Faced with generally low productivity and international competitiveness, Government policies in Britain and most other European countries over the past two decades have exhorted enterprising people to start up their own successful small businesses.

Initially driven by huge levels of unemployment, the ‘enterprise culture’ policies of the 1980s tended to focus on privatising publicly-owned assets and encouraging older unemployed workers to try self-employment. Indeed, fuelled mainly by funds from North Sea oil and generous donations from a number of private sector firms and foundations, a host of enterprise training initiatives and enterprise agencies sprang up. Self-employment doubled to record levels (3.7 million, about 12 per cent of the total workforce) and unemployment began to decline.

However, the idea of young entrepreneurs or of parents encouraging their teenagers to become tycoons was not a noticeable part of public rhetoric. Public policy and private initiatives were firmly focused on improving the efficiency of former state enterprises and on creating new jobs for the unemployed.

The entrepreneur was still a shadowy, and somewhat suspect, figure for much of Britain. The British Social Attitudes Survey 1990 actually found that a marginally smaller proportion of employees in Britain were seriously considering opting for self-employment in 1989 (16 per cent) compared with 1983 (17 per cent). And, even among those who had opted for self-employment, the 1992 Labour Force Survey found that a majority would prefer to work for someone else as an employee.

They were what the Global Entrepreneurship Monitor would term ‘necessity entrepreneurs’. Even so, all the major bodies that promote and support teenage entrepreneurs – Young Enterprise, Shell Livewire, the Prince’s Trust, and so on - have their origins in this turbulent era that saw Britain shift from manufacturing to become a service-based economy.

By the mid-1990s, more changes were in the wind as computer-based technologies began to impact on working practices and the economy. Traditional, industrial jobs began to disappear at a faster rate as older workers – both employees and the self-employed – began to retire. Despite an ageing population, many young workers were finding it harder to find a job. Increasingly, the future was seen as being driven by new opportunities thrown up by new applications of technology.

In 1998, the new government of Tony Blair redefined the enterprise culture in terms of innovation and entrepreneurship, with a focus on equipping the new up-and-coming generation with the skills and attitudes to develop and exploit the technologies of today and tomorrow.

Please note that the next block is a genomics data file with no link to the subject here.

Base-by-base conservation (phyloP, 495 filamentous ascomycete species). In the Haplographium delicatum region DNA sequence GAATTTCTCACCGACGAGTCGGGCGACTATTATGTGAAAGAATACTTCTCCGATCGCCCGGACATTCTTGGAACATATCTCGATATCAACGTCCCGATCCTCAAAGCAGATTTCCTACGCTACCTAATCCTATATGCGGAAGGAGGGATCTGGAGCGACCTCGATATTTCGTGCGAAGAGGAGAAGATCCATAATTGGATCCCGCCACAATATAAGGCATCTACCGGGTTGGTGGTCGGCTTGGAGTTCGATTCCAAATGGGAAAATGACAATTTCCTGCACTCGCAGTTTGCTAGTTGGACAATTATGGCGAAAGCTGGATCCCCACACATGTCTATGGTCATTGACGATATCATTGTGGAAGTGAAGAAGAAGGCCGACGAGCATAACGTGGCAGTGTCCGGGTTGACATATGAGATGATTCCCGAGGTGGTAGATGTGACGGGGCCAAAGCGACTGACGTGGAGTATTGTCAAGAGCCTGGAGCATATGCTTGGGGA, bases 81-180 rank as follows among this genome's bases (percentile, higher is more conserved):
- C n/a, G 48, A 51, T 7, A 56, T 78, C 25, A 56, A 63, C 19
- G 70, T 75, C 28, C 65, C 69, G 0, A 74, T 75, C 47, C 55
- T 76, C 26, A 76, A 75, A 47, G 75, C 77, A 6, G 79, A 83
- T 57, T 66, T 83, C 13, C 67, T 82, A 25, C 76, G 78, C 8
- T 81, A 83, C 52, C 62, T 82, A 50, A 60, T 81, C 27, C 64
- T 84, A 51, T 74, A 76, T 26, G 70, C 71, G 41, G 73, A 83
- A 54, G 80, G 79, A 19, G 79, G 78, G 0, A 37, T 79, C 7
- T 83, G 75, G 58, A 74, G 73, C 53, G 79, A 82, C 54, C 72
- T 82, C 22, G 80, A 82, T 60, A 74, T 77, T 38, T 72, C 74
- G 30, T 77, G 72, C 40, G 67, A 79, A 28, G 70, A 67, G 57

The fresh focus on the younger generation appears to be working. Last year, self-employment hit 4.3 million, a new record. According to research published by the Small Business Service (SBS), increasing numbers of parents and teenagers feel that entrepreneurship is a suitable career choice.

Since 1963, Young Enterprise has been providing enterprise education to teenagers (and some pre-teenagers), hitting a record of more than 291,000 last year, a 40 percent increase on the previous year. Shell Livewire has supported more than 600,000 young entrepreneurs since 1982 and also reports increasing numbers.

The SBS is pushing the youth agenda too and reports that some 408,000 people attended 2,215 events – including business plan competitions and young entrepreneur of the year awards - across the Britain during its second national Enterprise Week last year. It expects to surpass that with the third Enterprise Week this November.

This focus on youth appears to have broad support across all parties, as the Director-General of the British Chamber of Commerce, David Frost, made clear at the BCC’s Annual Conference last year:

‘If communities are to be re-invigorated then we need to develop a spirit of enterprise which penetrates at every level and within every group of society – not least the young. So what we need is nothing less than a National Enterprise Strategy.

We must move away from a number of disconnected initiatives to provide a real ladder of progression, a rope which pulls young people through a linked series of connected programmes, all of which aim to get enterprise to stick, and we do not just mean “starting a business”; but we mean young people becoming more enterprising – taking responsibility for their own lives. Becoming a productive part of their own community.’

Against this backdrop, 'Teenage Tycoons' has raised a number of interesting issues. The young entrepreneurs - Jake, Oliver and Sarah - are clearly very enterprising and the programme has tapped into a real phenomenon. Moreover, the three have been genuinely innovative in providing new services to consumers.

Yet, they also seem to fit the old entrepreneurial stereotype of being very individualistic. And, they do not appear to have made use of the many enterprise training courses that abound for youngsters. They all seem to have supportive parents and perhaps this is more important. Each is unique, leaving unanswered the age-old question – are entrepreneurs born or can they be created?

Further reading